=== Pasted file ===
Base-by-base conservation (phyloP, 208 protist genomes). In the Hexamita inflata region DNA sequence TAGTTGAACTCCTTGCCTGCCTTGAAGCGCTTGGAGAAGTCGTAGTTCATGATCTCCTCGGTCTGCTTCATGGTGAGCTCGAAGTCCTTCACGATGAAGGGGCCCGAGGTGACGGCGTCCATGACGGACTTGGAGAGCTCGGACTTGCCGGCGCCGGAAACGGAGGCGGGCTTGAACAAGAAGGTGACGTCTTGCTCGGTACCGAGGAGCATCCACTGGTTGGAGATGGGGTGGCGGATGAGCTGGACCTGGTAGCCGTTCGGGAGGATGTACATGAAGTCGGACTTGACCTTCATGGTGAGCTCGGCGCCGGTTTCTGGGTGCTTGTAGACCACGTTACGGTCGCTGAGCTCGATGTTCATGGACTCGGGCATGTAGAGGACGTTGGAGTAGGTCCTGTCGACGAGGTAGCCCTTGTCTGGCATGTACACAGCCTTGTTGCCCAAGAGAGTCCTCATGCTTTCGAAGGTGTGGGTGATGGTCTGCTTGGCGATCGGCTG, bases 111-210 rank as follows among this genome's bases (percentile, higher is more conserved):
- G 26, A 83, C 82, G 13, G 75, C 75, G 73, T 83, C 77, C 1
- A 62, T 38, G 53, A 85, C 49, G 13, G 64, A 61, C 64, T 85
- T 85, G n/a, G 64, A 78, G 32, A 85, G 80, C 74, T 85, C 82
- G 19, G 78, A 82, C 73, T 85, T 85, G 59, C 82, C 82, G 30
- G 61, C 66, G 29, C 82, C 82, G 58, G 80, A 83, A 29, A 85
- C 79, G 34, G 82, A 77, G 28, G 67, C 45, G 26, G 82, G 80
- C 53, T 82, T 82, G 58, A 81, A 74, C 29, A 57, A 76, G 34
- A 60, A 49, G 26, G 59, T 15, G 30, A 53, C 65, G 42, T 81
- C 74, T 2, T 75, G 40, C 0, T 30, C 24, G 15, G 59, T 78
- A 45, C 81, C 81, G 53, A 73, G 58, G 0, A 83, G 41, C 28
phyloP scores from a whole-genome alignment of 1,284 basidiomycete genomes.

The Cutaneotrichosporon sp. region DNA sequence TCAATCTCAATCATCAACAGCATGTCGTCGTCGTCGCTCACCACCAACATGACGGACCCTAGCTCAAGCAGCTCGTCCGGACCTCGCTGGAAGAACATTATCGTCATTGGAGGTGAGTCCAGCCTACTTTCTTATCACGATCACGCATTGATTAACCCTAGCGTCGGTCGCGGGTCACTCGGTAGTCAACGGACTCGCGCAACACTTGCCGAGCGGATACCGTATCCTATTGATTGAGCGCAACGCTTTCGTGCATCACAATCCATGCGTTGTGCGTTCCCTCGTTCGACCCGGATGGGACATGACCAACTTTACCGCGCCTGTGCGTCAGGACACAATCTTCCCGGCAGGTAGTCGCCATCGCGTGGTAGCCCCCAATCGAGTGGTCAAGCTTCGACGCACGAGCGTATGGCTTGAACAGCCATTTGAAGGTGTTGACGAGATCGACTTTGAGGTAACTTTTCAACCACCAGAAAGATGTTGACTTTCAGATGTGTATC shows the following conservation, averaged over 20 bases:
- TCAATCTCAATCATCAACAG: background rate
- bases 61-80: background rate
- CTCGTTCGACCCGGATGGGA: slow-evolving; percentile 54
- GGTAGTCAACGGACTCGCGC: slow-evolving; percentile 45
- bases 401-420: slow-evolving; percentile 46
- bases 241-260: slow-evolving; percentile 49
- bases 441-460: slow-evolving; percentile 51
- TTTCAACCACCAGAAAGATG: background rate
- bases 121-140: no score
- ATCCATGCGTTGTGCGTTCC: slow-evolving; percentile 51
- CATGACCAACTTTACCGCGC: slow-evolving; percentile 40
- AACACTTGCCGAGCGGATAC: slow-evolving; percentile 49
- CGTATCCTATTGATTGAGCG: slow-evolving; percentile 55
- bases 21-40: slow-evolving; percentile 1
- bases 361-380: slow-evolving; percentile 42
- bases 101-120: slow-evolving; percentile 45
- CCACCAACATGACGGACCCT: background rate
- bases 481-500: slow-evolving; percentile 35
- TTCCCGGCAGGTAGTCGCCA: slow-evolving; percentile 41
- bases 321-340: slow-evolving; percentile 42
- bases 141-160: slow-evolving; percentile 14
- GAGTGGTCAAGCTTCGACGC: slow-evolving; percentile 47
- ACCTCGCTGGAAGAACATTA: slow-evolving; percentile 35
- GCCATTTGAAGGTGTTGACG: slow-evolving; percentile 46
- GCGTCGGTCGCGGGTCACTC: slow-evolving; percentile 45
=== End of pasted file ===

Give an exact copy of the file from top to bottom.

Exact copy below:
Base-by-base conservation (phyloP, 208 protist genomes). In the Hexamita inflata region DNA sequence TAGTTGAACTCCTTGCCTGCCTTGAAGCGCTTGGAGAAGTCGTAGTTCATGATCTCCTCGGTCTGCTTCATGGTGAGCTCGAAGTCCTTCACGATGAAGGGGCCCGAGGTGACGGCGTCCATGACGGACTTGGAGAGCTCGGACTTGCCGGCGCCGGAAACGGAGGCGGGCTTGAACAAGAAGGTGACGTCTTGCTCGGTACCGAGGAGCATCCACTGGTTGGAGATGGGGTGGCGGATGAGCTGGACCTGGTAGCCGTTCGGGAGGATGTACATGAAGTCGGACTTGACCTTCATGGTGAGCTCGGCGCCGGTTTCTGGGTGCTTGTAGACCACGTTACGGTCGCTGAGCTCGATGTTCATGGACTCGGGCATGTAGAGGACGTTGGAGTAGGTCCTGTCGACGAGGTAGCCCTTGTCTGGCATGTACACAGCCTTGTTGCCCAAGAGAGTCCTCATGCTTTCGAAGGTGTGGGTGATGGTCTGCTTGGCGATCGGCTG, bases 111-210 rank as follows among this genome's bases (percentile, higher is more conserved):
- G 26, A 83, C 82, G 13, G 75, C 75, G 73, T 83, C 77, C 1
- A 62, T 38, G 53, A 85, C 49, G 13, G 64, A 61, C 64, T 85
- T 85, G n/a, G 64, A 78, G 32, A 85, G 80, C 74, T 85, C 82
- G 19, G 78, A 82, C 73, T 85, T 85, G 59, C 82, C 82, G 30
- G 61, C 66, G 29, C 82, C 82, G 58, G 80, A 83, A 29, A 85
- C 79, G 34, G 82, A 77, G 28, G 67, C 45, G 26, G 82, G 80
- C 53, T 82, T 82, G 58, A 81, A 74, C 29, A 57, A 76, G 34
- A 60, A 49, G 26, G 59, T 15, G 30, A 53, C 65, G 42, T 81
- C 74, T 2, T 75, G 40, C 0, T 30, C 24, G 15, G 59, T 78
- A 45, C 81, C 81, G 53, A 73, G 58, G 0, A 83, G 41, C 28
phyloP scores from a whole-genome alignment of 1,284 basidiomycete genomes.

The Cutaneotrichosporon sp. region DNA sequence TCAATCTCAATCATCAACAGCATGTCGTCGTCGTCGCTCACCACCAACATGACGGACCCTAGCTCAAGCAGCTCGTCCGGACCTCGCTGGAAGAACATTATCGTCATTGGAGGTGAGTCCAGCCTACTTTCTTATCACGATCACGCATTGATTAACCCTAGCGTCGGTCGCGGGTCACTCGGTAGTCAACGGACTCGCGCAACACTTGCCGAGCGGATACCGTATCCTATTGATTGAGCGCAACGCTTTCGTGCATCACAATCCATGCGTTGTGCGTTCCCTCGTTCGACCCGGATGGGACATGACCAACTTTACCGCGCCTGTGCGTCAGGACACAATCTTCCCGGCAGGTAGTCGCCATCGCGTGGTAGCCCCCAATCGAGTGGTCAAGCTTCGACGCACGAGCGTATGGCTTGAACAGCCATTTGAAGGTGTTGACGAGATCGACTTTGAGGTAACTTTTCAACCACCAGAAAGATGTTGACTTTCAGATGTGTATC shows the following conservation, averaged over 20 bases:
- TCAATCTCAATCATCAACAG: background rate
- bases 61-80: background rate
- CTCGTTCGACCCGGATGGGA: slow-evolving; percentile 54
- GGTAGTCAACGGACTCGCGC: slow-evolving; percentile 45
- bases 401-420: slow-evolving; percentile 46
- bases 241-260: slow-evolving; percentile 49
- bases 441-460: slow-evolving; percentile 51
- TTTCAACCACCAGAAAGATG: background rate
- bases 121-140: no score
- ATCCATGCGTTGTGCGTTCC: slow-evolving; percentile 51
- CATGACCAACTTTACCGCGC: slow-evolving; percentile 40
- AACACTTGCCGAGCGGATAC: slow-evolving; percentile 49
- CGTATCCTATTGATTGAGCG: slow-evolving; percentile 55
- bases 21-40: slow-evolving; percentile 1
- bases 361-380: slow-evolving; percentile 42
- bases 101-120: slow-evolving; percentile 45
- CCACCAACATGACGGACCCT: background rate
- bases 481-500: slow-evolving; percentile 35
- TTCCCGGCAGGTAGTCGCCA: slow-evolving; percentile 41
- bases 321-340: slow-evolving; percentile 42
- bases 141-160: slow-evolving; percentile 14
- GAGTGGTCAAGCTTCGACGC: slow-evolving; percentile 47
- ACCTCGCTGGAAGAACATTA: slow-evolving; percentile 35
- GCCATTTGAAGGTGTTGACG: slow-evolving; percentile 46
- GCGTCGGTCGCGGGTCACTC: slow-evolving; percentile 45